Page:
Opening times

  • Monday Closed
  • Tuesday Closed
  • Wednesday Closed
  • Thursday Closed
  • Friday Closed
  • Saturday Closed
  • Sunday Closed
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Opening times

  • Monday Closed
  • Tuesday Closed
  • Wednesday Closed
  • Thursday Closed
  • Friday Closed
  • Saturday Closed
  • Sunday Closed
More information

Opening times

  • Monday 9.30am-5pm
  • Tuesday 9.30am - 5pm
  • Wednesday 9.30am-5pm
  • Thursday 9.30am-5pm
  • Friday 9.30am-5pm
  • Saturday 9.30am-5pm
  • Sunday Closed
More information

Opening times

  • Monday Closed
  • Tuesday Closed
  • Wednesday 10am - 4pm
  • Thursday 10am - 4pm
  • Friday 10am - 4pm
  • Saturday 10am - 4pm
  • Sunday 10am - 4pm
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Newbiggin-by-the-Sea Maritime Disaster, 9th December 1904

On this day exactly 117 years ago a disaster near Needle's Eye Rocks, Newbiggin-by-the-Sea took place at 5am.

The gun alarm was fired in the early hours signalling to those nearby that an emergency was taking place at sea. The lifeboat and nearing cobles offered support to steamship SS Anglia, of Grimstad. The ship and its crew had run on to the rocks near Needles Eye Rocks.

Woodhorn Museum

Newbiggin-by-the-Sea Maritime Disaster, 9th December 1904

On this day exactly 117 years ago a terrible disaster took place at 5am near Needle’s Eye Rocks, Newbiggin in the darkness and fog of the early morning.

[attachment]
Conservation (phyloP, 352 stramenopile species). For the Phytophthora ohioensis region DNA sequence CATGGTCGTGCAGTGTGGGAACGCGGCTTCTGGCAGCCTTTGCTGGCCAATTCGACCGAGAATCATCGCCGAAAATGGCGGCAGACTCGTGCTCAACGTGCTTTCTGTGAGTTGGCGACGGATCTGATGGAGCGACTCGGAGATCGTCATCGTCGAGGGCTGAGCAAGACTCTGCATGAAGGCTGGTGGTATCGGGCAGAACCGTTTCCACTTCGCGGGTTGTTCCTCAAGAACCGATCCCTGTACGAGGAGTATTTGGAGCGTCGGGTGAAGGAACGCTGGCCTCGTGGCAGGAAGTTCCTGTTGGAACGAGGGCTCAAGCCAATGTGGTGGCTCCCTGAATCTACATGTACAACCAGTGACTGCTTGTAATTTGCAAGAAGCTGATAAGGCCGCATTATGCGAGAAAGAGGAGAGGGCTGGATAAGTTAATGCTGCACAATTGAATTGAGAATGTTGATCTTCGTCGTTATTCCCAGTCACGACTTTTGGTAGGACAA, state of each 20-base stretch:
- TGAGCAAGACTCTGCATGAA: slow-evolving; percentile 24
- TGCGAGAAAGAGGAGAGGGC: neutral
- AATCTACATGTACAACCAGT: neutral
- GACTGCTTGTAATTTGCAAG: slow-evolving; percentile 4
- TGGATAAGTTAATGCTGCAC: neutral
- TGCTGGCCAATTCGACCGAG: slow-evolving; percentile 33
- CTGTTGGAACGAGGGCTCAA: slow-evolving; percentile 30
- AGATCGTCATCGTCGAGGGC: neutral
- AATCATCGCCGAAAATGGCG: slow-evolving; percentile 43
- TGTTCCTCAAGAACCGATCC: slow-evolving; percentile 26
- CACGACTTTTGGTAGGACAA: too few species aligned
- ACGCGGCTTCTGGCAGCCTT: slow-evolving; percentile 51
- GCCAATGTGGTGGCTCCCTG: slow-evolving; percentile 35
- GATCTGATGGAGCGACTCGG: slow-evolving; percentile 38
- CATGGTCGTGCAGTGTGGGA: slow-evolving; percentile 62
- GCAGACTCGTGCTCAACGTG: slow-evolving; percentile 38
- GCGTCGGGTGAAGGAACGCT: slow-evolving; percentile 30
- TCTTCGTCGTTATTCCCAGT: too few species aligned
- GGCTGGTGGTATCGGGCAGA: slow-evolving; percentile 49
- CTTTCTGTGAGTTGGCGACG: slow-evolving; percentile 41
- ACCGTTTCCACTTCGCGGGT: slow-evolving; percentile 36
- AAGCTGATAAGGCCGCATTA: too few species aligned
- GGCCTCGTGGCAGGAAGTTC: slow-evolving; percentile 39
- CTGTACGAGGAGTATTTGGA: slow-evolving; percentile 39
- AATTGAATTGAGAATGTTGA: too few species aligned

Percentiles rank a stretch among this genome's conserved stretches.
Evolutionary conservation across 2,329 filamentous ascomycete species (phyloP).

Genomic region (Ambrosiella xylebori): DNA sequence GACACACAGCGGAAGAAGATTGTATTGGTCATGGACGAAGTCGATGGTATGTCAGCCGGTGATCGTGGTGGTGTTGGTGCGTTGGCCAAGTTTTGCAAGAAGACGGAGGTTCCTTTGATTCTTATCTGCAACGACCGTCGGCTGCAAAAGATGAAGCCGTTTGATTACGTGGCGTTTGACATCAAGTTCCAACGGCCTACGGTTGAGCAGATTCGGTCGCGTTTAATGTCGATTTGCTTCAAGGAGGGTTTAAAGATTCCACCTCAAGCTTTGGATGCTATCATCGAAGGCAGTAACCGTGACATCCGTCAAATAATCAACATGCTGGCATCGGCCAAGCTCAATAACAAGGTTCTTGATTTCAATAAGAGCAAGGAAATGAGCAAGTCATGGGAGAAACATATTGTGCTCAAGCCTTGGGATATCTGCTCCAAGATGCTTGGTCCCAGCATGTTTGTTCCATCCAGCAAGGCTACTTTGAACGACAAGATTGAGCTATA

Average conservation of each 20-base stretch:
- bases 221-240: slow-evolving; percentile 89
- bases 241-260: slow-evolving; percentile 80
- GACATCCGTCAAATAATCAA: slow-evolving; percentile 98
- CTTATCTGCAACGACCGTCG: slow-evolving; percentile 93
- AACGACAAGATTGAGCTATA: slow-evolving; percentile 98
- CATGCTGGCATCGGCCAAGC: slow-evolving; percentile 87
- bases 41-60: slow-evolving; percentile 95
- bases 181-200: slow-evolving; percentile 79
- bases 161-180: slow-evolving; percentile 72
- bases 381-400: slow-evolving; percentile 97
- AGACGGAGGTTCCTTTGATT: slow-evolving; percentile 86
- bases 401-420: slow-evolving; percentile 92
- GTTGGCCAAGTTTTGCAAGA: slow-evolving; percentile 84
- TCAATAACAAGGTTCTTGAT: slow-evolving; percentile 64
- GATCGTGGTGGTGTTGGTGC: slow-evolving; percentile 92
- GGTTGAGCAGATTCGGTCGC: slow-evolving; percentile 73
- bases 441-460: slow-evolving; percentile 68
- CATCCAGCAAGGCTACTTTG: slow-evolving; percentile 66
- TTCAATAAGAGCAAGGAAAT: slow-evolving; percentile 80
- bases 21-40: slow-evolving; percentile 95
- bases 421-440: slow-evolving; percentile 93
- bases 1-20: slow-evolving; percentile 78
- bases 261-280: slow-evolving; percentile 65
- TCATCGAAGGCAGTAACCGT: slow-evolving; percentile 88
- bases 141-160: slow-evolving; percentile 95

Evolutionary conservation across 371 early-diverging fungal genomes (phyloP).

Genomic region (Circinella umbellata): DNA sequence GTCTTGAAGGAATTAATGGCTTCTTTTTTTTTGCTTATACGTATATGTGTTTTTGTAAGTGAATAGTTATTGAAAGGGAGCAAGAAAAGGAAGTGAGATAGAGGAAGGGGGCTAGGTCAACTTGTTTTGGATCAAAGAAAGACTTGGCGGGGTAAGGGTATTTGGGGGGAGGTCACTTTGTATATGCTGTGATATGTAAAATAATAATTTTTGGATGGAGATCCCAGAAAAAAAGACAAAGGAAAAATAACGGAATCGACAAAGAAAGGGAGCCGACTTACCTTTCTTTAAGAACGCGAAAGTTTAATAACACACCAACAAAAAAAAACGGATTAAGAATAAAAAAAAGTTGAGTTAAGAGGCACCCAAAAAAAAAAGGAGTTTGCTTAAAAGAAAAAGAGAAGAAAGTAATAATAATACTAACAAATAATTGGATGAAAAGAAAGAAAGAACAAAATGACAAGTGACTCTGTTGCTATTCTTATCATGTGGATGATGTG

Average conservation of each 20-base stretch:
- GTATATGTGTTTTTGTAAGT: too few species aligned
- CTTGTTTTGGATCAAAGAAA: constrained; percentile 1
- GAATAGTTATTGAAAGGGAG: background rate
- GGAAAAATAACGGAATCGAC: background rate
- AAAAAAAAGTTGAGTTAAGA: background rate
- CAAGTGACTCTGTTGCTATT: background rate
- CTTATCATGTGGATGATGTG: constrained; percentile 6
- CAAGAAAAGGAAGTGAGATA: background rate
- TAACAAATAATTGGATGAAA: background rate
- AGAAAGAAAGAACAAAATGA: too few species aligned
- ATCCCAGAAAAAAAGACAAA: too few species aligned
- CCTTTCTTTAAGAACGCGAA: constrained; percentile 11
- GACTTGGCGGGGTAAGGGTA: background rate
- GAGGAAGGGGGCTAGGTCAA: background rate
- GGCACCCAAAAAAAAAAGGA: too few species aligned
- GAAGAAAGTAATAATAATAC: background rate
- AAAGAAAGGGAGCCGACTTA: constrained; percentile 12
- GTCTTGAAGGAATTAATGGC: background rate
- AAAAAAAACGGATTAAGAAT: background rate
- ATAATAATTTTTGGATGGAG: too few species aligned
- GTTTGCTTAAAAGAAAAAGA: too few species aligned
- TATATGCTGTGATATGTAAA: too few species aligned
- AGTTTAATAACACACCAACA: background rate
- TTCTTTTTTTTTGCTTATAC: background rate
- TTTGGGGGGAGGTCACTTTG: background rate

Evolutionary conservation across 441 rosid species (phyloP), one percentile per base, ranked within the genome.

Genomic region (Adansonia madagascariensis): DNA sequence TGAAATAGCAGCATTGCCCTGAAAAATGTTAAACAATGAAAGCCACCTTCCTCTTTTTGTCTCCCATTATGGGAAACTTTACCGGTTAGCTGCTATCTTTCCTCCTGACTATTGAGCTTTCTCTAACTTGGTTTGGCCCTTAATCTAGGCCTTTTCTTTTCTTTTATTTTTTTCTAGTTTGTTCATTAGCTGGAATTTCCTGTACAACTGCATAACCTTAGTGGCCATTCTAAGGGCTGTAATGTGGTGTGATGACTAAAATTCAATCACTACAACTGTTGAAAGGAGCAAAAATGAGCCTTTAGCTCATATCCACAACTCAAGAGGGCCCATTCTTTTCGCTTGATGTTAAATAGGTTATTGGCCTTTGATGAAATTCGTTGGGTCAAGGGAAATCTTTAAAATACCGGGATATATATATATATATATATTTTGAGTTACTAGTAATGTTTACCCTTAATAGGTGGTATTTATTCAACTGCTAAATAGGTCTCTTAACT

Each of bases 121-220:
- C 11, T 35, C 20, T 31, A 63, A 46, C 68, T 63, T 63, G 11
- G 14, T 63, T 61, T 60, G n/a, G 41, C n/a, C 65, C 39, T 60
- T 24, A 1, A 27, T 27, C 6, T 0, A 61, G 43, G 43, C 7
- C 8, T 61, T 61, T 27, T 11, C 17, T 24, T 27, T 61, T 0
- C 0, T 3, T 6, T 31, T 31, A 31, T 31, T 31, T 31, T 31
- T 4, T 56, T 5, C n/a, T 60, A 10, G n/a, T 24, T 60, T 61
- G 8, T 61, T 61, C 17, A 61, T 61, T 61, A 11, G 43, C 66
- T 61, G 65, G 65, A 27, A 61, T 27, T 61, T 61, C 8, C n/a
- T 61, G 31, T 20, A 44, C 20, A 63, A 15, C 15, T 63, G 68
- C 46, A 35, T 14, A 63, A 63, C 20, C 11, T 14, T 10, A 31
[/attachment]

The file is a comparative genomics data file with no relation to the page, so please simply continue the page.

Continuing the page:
The gun alarm was fired in the early hours signalling to those nearby that an emergency was taking place at sea. The lifeboat and local fishing cobles offered support to steamship SS Anglia, of Grimstad, Norway. The ship and its crew had run on to the rocks near Needle’s Eye Rocks.

The Armstrong family with sailor John Dent were first to reach the scene, their coble known as, “Henry and Jane”, and had on board George Armstrong, owner (60), John Armstrong (36), Edward Armstrong (29), John Brown Armstrong (37), John “Sailor” Dent (60), James Armstrong Sen., (60), James Armstrong jnr., and John Armstrong (39). 

Tragically,  the Armstrong coble was struck by a heavy sea and capsized, pitching the whole crew overboard. The lifeboat tried to search, but the occupants had by then all disappeared except for John Armstrong (39), who was rescued in an unconscious condition by the Newbiggin lifeboat and its coxswain Watson Taylor Brown. John was the only member on the coble able to swim and had managed to support himself using a fishing net float.

The SS Anglia’s Captain and crew were all saved, indeed walked to safety at low tide.  The ship itself was ruined from the damage it endured from the rocks.

Thousands of mourners attended the funeral on the 12th of December of the six men whose bodies had by then been recovered.

To mark disasters in the Northeast of England in the 19th century a type of glass ware was produced. We know this locally as, ‘disaster glass’. This small glass is taken from the collection at Woodhorn Museum and commemorates The Newbiggin Disaster of 1904. Disaster glass was often cheaply produced and sold on as way of raising funds for the families of disasters. Disaster glass from the Northeast typically commemorates seafaring and mining disasters.